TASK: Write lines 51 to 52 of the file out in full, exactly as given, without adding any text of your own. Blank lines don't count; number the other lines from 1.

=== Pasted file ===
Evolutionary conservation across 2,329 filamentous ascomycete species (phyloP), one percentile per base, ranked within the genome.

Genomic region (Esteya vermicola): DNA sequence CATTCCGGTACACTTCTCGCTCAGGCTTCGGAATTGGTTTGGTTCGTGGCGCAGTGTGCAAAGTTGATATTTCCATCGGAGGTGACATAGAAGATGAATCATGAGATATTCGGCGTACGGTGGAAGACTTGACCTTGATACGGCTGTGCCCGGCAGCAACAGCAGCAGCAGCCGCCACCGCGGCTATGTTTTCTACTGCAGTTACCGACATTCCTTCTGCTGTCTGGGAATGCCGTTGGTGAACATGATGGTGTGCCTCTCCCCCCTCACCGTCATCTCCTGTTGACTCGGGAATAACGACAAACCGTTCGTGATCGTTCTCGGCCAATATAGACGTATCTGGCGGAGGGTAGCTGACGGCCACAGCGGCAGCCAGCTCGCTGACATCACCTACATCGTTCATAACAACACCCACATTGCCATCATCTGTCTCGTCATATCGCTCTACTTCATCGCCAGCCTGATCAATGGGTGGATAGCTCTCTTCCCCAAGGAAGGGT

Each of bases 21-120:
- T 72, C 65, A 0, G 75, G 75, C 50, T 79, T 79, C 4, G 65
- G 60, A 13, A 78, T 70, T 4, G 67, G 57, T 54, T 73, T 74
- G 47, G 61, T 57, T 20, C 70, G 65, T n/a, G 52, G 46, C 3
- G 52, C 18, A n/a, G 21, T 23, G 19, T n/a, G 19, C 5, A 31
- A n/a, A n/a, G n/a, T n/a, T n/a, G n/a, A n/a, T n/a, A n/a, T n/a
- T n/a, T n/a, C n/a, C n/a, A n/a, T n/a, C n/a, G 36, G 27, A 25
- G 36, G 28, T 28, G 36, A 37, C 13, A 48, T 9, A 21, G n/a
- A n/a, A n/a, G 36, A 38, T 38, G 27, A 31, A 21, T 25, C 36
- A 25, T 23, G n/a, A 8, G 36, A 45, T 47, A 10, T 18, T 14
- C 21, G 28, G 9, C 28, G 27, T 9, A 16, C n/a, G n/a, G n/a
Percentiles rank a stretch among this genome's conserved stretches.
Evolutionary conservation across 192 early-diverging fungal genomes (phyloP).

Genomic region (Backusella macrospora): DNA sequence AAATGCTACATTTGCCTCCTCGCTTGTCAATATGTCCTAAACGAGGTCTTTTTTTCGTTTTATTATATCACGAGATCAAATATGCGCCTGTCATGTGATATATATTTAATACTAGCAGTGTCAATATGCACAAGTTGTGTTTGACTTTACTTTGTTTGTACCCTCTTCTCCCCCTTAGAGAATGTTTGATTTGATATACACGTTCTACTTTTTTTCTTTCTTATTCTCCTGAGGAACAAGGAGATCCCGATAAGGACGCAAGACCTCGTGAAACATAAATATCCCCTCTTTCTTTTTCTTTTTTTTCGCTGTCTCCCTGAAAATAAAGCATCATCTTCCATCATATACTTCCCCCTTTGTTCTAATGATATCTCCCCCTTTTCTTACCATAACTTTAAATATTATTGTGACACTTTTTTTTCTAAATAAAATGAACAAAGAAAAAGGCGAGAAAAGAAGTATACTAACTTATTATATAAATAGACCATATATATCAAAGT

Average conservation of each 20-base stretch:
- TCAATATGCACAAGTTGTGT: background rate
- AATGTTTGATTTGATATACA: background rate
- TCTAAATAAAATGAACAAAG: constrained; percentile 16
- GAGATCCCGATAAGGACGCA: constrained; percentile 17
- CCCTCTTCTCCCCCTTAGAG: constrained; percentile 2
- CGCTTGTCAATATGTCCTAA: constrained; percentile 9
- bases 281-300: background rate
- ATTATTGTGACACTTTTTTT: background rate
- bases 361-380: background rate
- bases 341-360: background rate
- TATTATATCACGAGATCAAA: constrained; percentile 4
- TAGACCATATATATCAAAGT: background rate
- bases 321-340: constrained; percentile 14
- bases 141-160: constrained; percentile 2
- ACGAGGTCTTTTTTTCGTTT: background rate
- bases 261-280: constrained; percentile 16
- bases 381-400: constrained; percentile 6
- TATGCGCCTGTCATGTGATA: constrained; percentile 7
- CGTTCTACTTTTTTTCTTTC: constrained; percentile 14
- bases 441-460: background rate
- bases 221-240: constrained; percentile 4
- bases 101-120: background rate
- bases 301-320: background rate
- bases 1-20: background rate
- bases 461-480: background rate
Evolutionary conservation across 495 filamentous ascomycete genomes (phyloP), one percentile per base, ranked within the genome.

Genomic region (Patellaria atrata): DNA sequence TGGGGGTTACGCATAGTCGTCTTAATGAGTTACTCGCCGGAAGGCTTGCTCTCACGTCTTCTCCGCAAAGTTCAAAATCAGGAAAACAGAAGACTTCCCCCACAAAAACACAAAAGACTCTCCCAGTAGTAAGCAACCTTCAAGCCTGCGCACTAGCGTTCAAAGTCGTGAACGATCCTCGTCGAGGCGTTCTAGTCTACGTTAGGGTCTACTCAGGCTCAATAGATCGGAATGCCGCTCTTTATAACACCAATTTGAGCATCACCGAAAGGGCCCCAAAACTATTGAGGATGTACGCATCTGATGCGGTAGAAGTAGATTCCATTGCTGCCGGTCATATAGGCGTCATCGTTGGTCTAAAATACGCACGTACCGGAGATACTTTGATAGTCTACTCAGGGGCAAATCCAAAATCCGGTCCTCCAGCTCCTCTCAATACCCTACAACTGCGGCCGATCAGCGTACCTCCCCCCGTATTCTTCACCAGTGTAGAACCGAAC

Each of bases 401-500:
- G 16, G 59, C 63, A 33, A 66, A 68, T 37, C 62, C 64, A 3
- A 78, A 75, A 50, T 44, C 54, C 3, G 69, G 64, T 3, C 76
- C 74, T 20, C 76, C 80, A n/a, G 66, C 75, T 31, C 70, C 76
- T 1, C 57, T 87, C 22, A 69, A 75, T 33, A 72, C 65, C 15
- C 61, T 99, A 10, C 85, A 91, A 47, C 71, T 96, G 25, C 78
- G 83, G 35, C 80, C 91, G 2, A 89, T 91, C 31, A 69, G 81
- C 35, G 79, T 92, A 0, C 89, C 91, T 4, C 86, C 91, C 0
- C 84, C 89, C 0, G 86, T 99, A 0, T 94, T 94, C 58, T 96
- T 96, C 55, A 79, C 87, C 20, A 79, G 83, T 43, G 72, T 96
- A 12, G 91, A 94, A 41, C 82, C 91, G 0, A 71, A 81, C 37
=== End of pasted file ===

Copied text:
- G 83, G 35, C 80, C 91, G 2, A 89, T 91, C 31, A 69, G 81
- C 35, G 79, T 92, A 0, C 89, C 91, T 4, C 86, C 91, C 0